Next Generation Desktop
There is a very basic concept that a lot of vendors are currently describing as "The Next Generation Desktop", with the next generation desktop we are aiming to unlock the three key areas of the desktop from each other in the same way that we have unlocked workloads (Virtual Machines) from physical hardware with server virtualisation.
By unlocking the persona, application and OS you are separating the need for a user to take ownership of a particular desktop or a physical machine, this results in flexibility for not only the users but for the desktop administrator. This will also help to significantly reduce complexity and possibly cost of your chosen VDI solution. We will start by looking at what each of these elements are and how and why we look to unlock each of these elements from each other.
The persona is everything that makes the user's desktop theirs, we are talking about their documents, settings, customizations. The persona is often the part of the desktop that causes the most grief, when a users physical desktops dies the largest pain will be in the fact that documents have been lost, that weren't saved to a network drive. Also that their customizations have been lost meaning a period of reconfiguration will need to take place by the users before they are able to continue with their work on a new machine.
In our view the persona is one of the most important aspects of a successful VDI project and the one that often gets overlooked the most. With a VDI solution as often as possible we will look to configure the users with non-persistent desktops, these are desktops that can be allocated to anyone. If the users persona is tied to one particular virtual desktop it will mean that we need to manage and maintain that one desktop just for them. By separating the persona from the virtual desktop it means that any users should be able to be assigned to a floating desktop and continue where they left off with no interruption. There are a large number of ways how we can achieve this, many that are available to use with no additional cost.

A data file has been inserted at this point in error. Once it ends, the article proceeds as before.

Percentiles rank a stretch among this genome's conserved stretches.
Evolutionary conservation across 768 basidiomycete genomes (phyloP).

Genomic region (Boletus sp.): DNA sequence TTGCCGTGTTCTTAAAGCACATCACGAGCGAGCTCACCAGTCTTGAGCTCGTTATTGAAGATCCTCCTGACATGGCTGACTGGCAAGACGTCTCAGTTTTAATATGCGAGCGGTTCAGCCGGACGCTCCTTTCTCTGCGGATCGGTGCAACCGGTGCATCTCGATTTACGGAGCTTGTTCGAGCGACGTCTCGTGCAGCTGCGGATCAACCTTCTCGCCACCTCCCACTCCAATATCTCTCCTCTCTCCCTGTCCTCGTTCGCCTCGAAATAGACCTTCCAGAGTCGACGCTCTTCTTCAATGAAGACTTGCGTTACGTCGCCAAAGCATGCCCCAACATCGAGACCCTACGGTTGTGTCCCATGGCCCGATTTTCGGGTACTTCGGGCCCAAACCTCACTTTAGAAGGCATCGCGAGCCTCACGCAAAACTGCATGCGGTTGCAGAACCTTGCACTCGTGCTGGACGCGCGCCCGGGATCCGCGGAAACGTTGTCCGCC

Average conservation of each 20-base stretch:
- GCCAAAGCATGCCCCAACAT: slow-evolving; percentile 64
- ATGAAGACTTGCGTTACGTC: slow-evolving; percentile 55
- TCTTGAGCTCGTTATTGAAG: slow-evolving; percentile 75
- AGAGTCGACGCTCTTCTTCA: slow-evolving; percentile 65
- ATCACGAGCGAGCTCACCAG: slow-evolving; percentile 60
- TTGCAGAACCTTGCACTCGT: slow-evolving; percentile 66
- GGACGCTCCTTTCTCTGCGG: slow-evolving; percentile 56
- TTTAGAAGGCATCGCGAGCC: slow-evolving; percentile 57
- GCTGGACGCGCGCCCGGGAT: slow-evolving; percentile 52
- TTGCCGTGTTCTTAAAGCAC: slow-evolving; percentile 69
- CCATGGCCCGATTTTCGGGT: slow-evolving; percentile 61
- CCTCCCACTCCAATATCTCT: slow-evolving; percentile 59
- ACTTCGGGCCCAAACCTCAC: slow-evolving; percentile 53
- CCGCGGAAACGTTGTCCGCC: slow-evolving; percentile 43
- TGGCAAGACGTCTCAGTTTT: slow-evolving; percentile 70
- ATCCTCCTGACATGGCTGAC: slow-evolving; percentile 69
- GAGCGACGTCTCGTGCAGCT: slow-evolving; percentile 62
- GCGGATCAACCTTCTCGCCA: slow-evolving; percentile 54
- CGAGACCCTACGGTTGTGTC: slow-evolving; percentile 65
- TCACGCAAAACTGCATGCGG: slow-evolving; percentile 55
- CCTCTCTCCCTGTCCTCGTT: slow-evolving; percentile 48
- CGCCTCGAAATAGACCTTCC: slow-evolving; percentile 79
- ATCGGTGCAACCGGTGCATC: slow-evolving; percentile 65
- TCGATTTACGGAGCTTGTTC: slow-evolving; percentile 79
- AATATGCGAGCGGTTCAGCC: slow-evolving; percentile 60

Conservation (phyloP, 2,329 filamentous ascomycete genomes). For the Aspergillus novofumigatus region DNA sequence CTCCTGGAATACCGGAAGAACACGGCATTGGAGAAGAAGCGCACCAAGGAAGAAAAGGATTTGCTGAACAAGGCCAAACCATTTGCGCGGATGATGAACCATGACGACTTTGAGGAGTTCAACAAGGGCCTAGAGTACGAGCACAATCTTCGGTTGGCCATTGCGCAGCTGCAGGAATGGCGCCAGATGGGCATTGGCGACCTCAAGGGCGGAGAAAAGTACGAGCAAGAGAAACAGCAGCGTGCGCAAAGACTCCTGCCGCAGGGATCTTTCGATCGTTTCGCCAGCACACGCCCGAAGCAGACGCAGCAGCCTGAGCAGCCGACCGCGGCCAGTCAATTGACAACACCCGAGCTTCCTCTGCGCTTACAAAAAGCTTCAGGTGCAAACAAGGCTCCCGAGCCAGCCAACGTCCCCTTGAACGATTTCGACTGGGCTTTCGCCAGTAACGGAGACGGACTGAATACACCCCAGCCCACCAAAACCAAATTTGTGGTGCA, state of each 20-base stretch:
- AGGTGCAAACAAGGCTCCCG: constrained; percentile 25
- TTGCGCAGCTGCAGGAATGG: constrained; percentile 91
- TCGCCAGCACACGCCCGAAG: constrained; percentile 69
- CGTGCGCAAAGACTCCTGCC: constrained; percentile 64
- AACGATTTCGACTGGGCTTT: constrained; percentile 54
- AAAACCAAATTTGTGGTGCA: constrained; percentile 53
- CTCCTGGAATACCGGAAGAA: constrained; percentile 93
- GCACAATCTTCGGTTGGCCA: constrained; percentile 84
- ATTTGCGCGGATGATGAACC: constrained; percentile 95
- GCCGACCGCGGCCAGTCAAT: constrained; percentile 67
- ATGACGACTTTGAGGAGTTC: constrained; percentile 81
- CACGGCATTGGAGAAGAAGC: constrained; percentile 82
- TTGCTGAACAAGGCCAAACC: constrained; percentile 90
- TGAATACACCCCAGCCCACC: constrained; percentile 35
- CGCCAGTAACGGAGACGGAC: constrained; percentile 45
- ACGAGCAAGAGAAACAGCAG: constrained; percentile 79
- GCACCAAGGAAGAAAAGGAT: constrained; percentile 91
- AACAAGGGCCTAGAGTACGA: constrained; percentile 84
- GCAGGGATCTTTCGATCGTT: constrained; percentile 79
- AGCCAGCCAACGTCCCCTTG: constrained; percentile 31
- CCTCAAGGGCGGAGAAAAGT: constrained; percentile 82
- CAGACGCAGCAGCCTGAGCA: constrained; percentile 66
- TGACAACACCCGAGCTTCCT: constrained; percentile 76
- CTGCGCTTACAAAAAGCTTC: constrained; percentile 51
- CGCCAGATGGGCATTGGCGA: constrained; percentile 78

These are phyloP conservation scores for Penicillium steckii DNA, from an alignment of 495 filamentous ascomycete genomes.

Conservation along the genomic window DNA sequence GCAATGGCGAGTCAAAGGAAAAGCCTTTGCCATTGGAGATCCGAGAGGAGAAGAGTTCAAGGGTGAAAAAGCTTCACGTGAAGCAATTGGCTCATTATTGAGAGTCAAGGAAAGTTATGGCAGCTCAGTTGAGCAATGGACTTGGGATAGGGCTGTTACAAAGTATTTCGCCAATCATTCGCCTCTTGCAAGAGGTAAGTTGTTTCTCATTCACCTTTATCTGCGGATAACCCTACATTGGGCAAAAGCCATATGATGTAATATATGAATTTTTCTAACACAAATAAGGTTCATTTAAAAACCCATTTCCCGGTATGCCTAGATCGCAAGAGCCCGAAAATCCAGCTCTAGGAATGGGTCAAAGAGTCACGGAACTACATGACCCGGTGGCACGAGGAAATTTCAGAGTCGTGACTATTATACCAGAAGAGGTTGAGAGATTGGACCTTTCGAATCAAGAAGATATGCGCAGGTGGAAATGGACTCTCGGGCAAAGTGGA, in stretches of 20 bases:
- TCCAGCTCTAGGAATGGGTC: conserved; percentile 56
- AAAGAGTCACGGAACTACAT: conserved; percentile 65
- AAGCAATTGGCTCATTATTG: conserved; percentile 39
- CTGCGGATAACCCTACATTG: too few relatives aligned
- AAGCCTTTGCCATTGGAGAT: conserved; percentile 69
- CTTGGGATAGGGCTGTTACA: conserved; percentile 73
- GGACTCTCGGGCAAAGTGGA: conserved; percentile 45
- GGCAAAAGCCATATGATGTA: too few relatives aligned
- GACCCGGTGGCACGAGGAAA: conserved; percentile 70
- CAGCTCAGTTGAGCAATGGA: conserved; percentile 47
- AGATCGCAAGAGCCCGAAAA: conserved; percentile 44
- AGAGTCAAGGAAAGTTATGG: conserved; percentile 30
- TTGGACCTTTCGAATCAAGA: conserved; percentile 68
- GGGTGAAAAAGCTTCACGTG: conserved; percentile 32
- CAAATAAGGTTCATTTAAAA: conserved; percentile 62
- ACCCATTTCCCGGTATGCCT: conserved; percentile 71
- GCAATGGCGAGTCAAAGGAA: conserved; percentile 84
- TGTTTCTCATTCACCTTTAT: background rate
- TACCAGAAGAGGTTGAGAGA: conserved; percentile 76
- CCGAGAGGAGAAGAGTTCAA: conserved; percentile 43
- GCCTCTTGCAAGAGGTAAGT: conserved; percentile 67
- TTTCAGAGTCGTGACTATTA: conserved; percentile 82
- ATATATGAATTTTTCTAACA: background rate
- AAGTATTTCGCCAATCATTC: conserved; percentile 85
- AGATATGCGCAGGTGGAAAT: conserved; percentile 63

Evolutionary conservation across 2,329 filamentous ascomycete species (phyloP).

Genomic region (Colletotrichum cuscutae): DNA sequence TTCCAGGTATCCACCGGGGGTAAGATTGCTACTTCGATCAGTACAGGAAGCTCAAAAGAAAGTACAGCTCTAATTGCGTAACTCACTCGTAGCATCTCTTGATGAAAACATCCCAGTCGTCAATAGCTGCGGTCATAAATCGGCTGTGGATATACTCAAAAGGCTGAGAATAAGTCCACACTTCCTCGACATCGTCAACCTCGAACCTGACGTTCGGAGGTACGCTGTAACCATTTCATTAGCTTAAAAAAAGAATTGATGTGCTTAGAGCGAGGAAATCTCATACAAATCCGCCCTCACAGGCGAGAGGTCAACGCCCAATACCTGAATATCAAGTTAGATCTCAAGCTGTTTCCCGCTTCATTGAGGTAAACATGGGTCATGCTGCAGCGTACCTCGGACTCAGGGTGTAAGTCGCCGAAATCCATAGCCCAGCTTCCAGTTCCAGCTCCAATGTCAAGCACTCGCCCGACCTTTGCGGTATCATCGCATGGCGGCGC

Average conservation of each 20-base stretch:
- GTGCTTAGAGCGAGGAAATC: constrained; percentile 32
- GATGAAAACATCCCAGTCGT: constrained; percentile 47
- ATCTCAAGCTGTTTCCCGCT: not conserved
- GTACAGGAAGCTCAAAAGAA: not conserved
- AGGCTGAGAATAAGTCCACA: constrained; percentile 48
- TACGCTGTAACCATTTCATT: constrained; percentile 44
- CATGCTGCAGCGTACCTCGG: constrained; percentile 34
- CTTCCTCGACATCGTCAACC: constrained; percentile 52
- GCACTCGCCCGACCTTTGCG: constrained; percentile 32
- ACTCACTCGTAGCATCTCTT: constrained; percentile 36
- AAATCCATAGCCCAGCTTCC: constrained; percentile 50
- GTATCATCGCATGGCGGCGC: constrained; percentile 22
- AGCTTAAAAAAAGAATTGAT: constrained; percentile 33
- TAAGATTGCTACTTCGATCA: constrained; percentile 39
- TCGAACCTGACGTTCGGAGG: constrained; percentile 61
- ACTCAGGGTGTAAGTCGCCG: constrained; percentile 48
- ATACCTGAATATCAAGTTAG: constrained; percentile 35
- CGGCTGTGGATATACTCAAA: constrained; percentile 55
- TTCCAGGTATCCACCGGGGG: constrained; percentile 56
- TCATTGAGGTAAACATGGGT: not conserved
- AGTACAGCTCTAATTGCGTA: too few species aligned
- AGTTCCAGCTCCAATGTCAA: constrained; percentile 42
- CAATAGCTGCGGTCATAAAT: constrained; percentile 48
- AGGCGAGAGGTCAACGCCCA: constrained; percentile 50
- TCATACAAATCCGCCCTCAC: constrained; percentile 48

The first we would like to talk about is roaming profiles, we are sure you are all familiar with roaming profiles, understand why we have tried to use them in the past and found the pain they can cause, the concept of the roaming desktop is exactly what we are trying to achieve with Persona Virtualisation. Now whilst roaming desktops would help us achieve the required effect, we don't believe this would be a wise move, the main concern with the roaming desktop is the fact that when a user logs in the contents of the roaming profile will be copied to the desktop, this can lead to long log in times and in a VDI scenario a huge increase in the IO required to deliver the desktops.
What does work well in a VDI scenario is a redirected profile solution, there are a number of ways we can achieve this from Windows Group Policy to VMware's inbuilt profile redirection technology that has been introduced in View 5 to more advanced solutions such as RES Technologies vWorkspace or AppSense Environment Manager. What is important is to understand the end users needs, try the technologies and evaluate what is best for your business.